Someone who is justifiably frustrated that his central public accomplishment, Romneycare, is now an albatross.
His real difficulty is that his 16 years in the House and Senate hang around his neck like an albatross.
Note to Sting: An “albatross” in this context is more like “tens of thousands of dollars of student loan debt.”
Groupon would have been an inspired purchase; Associated Content now looks like a $90 million albatross.
It was tough when I was younger; it was like an albatross on my back but I just found a way to navigate it.
In Kamtschatka the albatross is caught by the natives and made useful.
Only once, too, did we catch an albatross, the bird of the Southern Ocean.
Mascola's boats were crowded closely about the albatross and his own fleet was completely fenced off.
The albatross soon after wore ship, and stood to the westward.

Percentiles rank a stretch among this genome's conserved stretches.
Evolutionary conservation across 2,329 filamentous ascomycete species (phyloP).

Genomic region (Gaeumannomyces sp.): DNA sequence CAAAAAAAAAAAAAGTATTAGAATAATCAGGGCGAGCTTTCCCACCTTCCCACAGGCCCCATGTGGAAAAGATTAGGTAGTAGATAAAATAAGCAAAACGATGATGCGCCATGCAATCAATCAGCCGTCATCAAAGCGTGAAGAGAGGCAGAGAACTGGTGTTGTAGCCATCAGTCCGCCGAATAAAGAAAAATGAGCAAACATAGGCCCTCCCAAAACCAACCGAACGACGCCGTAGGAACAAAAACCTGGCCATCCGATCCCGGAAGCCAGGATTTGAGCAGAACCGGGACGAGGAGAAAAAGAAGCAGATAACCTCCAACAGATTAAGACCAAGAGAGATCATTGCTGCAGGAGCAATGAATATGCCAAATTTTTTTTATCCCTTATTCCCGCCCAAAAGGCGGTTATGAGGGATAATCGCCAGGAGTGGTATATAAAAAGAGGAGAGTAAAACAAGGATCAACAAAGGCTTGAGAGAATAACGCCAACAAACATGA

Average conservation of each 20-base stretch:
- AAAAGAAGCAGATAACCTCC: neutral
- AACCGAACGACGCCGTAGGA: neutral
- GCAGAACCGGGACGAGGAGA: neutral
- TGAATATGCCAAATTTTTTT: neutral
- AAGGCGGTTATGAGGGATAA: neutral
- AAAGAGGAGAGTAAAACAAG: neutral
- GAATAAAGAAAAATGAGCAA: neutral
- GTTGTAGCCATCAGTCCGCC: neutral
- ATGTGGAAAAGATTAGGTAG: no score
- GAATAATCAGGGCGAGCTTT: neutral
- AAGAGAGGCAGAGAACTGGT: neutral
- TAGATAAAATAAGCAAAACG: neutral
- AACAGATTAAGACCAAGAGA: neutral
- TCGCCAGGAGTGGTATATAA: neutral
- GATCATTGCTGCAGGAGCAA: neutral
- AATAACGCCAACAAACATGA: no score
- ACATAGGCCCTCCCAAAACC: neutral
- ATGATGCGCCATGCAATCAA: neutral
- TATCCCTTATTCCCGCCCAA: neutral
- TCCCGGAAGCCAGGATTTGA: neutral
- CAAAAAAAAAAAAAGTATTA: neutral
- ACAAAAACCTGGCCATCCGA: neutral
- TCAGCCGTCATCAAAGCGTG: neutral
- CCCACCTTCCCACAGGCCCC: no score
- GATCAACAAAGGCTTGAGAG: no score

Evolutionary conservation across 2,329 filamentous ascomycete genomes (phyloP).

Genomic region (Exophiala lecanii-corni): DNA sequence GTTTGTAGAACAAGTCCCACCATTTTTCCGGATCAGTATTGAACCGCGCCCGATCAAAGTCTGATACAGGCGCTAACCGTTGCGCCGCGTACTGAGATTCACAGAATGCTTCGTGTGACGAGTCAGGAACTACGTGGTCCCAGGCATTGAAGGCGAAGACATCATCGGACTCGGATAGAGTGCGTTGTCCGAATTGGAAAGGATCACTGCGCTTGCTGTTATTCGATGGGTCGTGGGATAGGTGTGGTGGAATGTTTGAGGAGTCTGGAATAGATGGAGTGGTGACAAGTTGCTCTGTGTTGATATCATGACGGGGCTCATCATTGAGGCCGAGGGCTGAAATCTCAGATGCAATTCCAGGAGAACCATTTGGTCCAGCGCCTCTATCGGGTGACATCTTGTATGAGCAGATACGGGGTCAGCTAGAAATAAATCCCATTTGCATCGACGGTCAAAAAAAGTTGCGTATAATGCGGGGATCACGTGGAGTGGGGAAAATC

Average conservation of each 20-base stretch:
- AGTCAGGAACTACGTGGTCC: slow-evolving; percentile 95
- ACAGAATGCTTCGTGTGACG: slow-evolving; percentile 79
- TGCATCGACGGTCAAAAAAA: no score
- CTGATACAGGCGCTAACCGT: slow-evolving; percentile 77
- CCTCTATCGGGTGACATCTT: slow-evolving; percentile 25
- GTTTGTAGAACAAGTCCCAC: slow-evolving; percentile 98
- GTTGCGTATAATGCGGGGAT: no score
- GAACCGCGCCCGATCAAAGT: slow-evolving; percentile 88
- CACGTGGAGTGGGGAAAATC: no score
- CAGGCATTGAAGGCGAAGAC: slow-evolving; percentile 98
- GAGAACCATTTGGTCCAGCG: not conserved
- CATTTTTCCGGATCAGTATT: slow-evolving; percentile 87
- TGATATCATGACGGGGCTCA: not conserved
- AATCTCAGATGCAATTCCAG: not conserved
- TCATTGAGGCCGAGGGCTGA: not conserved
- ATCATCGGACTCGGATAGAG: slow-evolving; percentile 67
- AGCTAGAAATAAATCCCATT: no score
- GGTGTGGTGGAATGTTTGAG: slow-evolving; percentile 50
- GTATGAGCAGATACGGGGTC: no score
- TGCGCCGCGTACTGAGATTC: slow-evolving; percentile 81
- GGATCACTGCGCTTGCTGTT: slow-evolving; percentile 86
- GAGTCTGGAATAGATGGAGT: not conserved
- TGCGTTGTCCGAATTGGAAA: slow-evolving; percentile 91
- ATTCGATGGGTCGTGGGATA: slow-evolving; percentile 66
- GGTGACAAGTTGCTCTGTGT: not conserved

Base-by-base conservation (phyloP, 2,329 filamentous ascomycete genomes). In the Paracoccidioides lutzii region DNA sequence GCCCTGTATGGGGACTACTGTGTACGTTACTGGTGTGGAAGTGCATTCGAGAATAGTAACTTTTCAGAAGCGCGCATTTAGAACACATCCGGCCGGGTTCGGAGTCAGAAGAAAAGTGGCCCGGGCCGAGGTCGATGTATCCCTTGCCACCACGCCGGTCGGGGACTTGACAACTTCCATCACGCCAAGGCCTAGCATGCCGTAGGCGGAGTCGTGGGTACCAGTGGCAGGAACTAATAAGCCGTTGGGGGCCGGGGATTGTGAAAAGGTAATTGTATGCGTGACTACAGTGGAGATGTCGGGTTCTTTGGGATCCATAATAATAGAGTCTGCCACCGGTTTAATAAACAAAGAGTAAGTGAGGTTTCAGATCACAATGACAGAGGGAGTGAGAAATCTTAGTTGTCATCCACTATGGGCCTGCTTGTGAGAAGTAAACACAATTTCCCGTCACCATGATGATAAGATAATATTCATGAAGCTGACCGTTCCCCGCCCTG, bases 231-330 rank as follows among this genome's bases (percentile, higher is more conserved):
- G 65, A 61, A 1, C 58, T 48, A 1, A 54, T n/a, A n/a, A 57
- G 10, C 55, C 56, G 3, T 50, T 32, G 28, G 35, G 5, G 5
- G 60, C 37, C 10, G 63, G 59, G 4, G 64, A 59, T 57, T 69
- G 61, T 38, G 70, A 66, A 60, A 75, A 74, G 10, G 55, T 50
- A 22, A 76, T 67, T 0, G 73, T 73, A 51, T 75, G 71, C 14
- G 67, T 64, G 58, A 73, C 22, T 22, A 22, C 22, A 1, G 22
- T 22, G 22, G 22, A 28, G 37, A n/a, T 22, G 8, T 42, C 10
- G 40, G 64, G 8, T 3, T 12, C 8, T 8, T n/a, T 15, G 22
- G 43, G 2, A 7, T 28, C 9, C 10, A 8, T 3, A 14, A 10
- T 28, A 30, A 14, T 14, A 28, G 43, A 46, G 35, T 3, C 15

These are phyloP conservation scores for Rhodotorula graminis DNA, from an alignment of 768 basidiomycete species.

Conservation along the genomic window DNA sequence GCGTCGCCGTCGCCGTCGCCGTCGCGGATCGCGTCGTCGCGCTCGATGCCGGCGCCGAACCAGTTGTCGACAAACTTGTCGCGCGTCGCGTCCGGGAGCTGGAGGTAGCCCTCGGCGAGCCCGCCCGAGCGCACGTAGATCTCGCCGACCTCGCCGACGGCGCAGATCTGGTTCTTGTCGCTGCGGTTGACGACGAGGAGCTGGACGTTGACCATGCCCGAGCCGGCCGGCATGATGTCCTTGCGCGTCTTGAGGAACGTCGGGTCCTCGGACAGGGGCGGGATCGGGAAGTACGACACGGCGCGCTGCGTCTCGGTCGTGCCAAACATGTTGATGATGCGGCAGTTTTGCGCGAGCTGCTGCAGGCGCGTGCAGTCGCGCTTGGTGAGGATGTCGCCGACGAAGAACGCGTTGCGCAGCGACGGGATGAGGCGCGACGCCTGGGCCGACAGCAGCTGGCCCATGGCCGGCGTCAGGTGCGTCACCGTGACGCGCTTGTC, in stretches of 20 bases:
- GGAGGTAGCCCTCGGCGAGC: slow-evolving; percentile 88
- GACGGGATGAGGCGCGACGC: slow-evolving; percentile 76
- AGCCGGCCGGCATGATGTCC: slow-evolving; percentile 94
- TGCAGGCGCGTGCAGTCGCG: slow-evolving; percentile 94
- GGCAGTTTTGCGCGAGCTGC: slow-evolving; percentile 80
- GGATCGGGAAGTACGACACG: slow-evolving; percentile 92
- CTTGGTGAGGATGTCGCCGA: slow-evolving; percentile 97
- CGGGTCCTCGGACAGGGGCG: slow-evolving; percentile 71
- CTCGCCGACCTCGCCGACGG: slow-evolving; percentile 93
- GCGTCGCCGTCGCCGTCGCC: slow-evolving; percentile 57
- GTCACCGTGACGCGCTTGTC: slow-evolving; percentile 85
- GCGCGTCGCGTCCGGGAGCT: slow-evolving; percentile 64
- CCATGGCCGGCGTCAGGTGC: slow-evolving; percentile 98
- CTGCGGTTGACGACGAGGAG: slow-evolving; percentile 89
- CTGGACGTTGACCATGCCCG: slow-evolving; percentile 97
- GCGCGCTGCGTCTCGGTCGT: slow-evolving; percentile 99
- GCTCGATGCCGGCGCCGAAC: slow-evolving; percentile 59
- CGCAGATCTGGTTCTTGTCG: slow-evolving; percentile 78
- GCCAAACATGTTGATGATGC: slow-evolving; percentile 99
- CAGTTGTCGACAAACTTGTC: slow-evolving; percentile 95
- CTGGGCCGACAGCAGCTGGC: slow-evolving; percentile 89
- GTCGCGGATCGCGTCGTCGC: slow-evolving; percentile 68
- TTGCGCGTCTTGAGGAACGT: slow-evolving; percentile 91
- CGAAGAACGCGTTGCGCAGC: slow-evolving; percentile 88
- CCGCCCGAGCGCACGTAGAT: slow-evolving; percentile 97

The "albatross" was armed, and relied upon being able to defend herself.
1670s, probably from Spanish or Portuguese alcatraz "pelican" (16c.), perhaps derived from Arabic al-ghattas "sea eagle" [Barnhart]; or from Portuguese alcatruz "the bucket of a water wheel" [OED], from Arabic al-qadus "machine for drawing water, jar" (from Greek kados "jar"), in reference to the pelican's pouch (cf. Arabic saqqa "pelican," literally "water carrier"). Either way, the spelling was influenced by Latin albus "white." The name was extended, through some mistake, by English sailors to a larger sea-bird (order Tubinares).
Albatrosses were considered good luck by sailors; figurative sense of "burden" (1936) is from Coleridge's "Rime of the Ancient Mariner" (1798) about the bad luck of a sailor who shoots an albatross and then is forced to wear its corpse as an indication that he, not the whole ship, offended against the bird. The prison-island of Alcatraz in San Francisco Bay is named for pelicans that roosted there.